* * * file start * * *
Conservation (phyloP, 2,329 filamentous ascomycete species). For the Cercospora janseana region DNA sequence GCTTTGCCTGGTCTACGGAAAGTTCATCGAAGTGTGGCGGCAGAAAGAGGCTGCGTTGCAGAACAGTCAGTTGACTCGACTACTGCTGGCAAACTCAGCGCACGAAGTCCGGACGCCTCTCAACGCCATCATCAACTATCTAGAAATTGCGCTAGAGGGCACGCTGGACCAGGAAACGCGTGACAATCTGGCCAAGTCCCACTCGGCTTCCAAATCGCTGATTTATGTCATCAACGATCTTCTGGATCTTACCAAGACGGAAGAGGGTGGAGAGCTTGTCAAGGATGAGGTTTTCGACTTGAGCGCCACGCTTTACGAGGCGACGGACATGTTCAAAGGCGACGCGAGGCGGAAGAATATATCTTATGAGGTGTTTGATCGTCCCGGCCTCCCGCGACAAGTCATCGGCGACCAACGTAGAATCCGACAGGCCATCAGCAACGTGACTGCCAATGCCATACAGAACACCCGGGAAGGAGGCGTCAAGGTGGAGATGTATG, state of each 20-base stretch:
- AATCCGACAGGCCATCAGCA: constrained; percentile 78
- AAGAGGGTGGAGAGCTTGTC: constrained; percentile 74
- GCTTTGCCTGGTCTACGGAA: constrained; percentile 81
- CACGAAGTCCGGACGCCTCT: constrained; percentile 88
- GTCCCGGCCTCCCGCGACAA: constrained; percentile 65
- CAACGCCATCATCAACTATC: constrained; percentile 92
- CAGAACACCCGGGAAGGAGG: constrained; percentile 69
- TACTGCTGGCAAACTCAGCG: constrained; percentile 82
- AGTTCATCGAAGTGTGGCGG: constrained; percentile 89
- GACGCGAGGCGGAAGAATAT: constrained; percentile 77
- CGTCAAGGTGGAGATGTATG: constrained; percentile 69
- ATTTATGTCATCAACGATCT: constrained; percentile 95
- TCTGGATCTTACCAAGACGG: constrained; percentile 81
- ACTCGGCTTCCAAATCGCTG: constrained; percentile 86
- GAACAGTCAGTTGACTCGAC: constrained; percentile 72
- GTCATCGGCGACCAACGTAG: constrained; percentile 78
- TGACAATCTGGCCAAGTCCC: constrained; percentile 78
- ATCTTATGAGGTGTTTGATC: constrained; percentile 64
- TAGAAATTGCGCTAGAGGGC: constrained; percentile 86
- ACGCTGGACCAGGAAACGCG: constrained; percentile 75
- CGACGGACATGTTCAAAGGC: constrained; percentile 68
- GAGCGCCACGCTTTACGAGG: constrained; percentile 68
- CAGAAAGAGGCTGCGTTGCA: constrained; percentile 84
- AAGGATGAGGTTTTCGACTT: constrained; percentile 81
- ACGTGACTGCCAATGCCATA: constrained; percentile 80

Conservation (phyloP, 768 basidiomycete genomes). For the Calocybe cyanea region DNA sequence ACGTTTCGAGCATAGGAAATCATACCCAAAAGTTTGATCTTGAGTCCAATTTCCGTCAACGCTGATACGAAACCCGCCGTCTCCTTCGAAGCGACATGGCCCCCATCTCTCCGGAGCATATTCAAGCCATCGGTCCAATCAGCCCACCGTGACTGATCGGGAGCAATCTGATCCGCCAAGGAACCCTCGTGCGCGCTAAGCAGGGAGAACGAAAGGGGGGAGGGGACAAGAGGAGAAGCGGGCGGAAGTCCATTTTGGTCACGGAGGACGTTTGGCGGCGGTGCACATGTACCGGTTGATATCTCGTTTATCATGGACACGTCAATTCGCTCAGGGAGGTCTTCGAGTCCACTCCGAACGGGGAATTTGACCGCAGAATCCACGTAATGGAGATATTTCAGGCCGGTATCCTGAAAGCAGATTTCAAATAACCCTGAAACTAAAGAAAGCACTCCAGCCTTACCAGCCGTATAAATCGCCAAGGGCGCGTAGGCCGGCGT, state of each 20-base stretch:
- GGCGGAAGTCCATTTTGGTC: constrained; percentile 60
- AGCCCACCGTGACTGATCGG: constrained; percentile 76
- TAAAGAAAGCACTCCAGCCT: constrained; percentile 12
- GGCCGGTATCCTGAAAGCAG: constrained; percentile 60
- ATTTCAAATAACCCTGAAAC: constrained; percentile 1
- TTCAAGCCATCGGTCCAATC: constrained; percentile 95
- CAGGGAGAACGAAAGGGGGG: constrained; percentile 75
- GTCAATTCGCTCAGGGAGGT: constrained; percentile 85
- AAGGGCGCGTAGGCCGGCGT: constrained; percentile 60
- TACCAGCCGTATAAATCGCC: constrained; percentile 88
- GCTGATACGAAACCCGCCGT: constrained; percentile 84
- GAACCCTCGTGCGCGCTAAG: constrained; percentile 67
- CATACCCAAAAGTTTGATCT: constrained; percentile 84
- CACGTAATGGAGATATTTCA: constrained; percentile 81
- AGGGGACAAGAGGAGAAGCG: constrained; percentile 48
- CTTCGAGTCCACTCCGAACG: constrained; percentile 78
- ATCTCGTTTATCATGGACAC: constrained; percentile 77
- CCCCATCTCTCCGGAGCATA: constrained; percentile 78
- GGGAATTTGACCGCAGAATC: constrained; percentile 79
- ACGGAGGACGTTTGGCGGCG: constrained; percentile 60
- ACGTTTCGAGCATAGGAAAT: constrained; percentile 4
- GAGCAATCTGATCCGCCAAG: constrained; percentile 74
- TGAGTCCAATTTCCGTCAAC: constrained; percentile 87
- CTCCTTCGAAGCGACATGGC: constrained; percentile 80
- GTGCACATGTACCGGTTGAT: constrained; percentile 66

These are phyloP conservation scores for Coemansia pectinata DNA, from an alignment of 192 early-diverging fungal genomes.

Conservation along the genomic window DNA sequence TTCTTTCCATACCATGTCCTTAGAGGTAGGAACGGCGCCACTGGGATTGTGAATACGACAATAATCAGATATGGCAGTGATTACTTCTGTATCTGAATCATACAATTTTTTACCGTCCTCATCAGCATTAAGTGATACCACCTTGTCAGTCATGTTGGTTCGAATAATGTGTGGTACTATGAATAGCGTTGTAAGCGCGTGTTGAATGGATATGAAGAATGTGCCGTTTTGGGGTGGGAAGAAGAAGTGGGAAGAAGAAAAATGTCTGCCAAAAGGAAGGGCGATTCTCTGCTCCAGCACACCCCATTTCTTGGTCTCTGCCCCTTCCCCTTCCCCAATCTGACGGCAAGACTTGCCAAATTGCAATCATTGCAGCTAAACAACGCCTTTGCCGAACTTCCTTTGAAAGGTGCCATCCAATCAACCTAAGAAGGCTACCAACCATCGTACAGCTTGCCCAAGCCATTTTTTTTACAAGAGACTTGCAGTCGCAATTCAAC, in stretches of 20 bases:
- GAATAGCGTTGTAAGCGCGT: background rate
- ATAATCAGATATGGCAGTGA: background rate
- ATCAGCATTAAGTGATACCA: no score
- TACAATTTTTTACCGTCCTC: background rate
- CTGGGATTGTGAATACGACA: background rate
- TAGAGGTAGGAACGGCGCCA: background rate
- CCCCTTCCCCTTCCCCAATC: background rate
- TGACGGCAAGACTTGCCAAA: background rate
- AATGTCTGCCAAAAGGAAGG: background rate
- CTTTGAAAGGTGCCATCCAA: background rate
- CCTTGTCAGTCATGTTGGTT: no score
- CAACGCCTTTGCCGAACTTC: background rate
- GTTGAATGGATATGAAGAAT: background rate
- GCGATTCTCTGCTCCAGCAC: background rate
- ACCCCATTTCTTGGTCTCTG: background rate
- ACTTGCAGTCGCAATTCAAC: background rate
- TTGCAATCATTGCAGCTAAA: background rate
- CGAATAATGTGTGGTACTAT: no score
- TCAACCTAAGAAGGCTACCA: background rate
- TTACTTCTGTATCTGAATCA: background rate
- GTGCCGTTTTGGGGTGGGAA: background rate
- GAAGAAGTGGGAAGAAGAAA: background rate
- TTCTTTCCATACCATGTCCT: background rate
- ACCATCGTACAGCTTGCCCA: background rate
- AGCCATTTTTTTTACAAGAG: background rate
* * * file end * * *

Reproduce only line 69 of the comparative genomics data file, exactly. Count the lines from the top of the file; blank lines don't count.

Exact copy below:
- ACCCCATTTCTTGGTCTCTG: background rate